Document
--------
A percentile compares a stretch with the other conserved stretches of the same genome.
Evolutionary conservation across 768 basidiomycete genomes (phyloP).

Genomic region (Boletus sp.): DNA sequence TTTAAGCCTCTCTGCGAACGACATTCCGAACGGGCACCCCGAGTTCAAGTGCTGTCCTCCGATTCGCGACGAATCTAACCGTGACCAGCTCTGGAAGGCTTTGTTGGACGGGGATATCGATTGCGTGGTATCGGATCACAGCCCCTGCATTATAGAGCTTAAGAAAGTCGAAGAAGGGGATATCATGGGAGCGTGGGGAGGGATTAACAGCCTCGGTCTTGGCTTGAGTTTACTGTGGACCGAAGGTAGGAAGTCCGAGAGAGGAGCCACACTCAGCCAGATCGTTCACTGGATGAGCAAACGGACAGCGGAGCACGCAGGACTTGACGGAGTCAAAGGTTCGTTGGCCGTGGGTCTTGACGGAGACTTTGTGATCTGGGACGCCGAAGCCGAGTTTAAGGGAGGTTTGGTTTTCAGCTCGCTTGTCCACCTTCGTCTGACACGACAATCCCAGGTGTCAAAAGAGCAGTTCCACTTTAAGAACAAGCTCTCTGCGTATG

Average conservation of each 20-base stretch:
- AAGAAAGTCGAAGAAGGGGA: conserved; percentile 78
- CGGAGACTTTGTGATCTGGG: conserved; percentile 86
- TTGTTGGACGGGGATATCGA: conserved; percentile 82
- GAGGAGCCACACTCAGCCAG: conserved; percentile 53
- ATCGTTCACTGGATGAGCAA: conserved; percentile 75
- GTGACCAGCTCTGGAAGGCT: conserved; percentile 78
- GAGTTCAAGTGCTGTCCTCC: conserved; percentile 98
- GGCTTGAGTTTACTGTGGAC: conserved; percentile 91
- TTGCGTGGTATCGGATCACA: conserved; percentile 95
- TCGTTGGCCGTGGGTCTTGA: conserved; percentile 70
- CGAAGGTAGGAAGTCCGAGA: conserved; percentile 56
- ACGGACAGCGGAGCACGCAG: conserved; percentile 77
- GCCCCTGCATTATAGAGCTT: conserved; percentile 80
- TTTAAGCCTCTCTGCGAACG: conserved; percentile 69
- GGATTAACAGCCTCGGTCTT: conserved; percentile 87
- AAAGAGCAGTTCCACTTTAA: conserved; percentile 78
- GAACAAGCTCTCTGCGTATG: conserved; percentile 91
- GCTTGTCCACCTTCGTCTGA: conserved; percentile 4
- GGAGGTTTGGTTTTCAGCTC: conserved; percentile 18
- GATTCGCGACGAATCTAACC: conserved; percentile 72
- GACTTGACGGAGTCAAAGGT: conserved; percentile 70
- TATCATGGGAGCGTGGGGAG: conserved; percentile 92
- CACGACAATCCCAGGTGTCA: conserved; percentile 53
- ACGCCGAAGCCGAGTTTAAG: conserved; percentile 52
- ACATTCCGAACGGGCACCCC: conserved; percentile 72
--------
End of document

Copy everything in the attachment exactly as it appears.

A percentile compares a stretch with the other conserved stretches of the same genome.
Evolutionary conservation across 768 basidiomycete genomes (phyloP).

Genomic region (Boletus sp.): DNA sequence TTTAAGCCTCTCTGCGAACGACATTCCGAACGGGCACCCCGAGTTCAAGTGCTGTCCTCCGATTCGCGACGAATCTAACCGTGACCAGCTCTGGAAGGCTTTGTTGGACGGGGATATCGATTGCGTGGTATCGGATCACAGCCCCTGCATTATAGAGCTTAAGAAAGTCGAAGAAGGGGATATCATGGGAGCGTGGGGAGGGATTAACAGCCTCGGTCTTGGCTTGAGTTTACTGTGGACCGAAGGTAGGAAGTCCGAGAGAGGAGCCACACTCAGCCAGATCGTTCACTGGATGAGCAAACGGACAGCGGAGCACGCAGGACTTGACGGAGTCAAAGGTTCGTTGGCCGTGGGTCTTGACGGAGACTTTGTGATCTGGGACGCCGAAGCCGAGTTTAAGGGAGGTTTGGTTTTCAGCTCGCTTGTCCACCTTCGTCTGACACGACAATCCCAGGTGTCAAAAGAGCAGTTCCACTTTAAGAACAAGCTCTCTGCGTATG

Average conservation of each 20-base stretch:
- AAGAAAGTCGAAGAAGGGGA: conserved; percentile 78
- CGGAGACTTTGTGATCTGGG: conserved; percentile 86
- TTGTTGGACGGGGATATCGA: conserved; percentile 82
- GAGGAGCCACACTCAGCCAG: conserved; percentile 53
- ATCGTTCACTGGATGAGCAA: conserved; percentile 75
- GTGACCAGCTCTGGAAGGCT: conserved; percentile 78
- GAGTTCAAGTGCTGTCCTCC: conserved; percentile 98
- GGCTTGAGTTTACTGTGGAC: conserved; percentile 91
- TTGCGTGGTATCGGATCACA: conserved; percentile 95
- TCGTTGGCCGTGGGTCTTGA: conserved; percentile 70
- CGAAGGTAGGAAGTCCGAGA: conserved; percentile 56
- ACGGACAGCGGAGCACGCAG: conserved; percentile 77
- GCCCCTGCATTATAGAGCTT: conserved; percentile 80
- TTTAAGCCTCTCTGCGAACG: conserved; percentile 69
- GGATTAACAGCCTCGGTCTT: conserved; percentile 87
- AAAGAGCAGTTCCACTTTAA: conserved; percentile 78
- GAACAAGCTCTCTGCGTATG: conserved; percentile 91
- GCTTGTCCACCTTCGTCTGA: conserved; percentile 4
- GGAGGTTTGGTTTTCAGCTC: conserved; percentile 18
- GATTCGCGACGAATCTAACC: conserved; percentile 72
- GACTTGACGGAGTCAAAGGT: conserved; percentile 70
- TATCATGGGAGCGTGGGGAG: conserved; percentile 92
- CACGACAATCCCAGGTGTCA: conserved; percentile 53
- ACGCCGAAGCCGAGTTTAAG: conserved; percentile 52
- ACATTCCGAACGGGCACCCC: conserved; percentile 72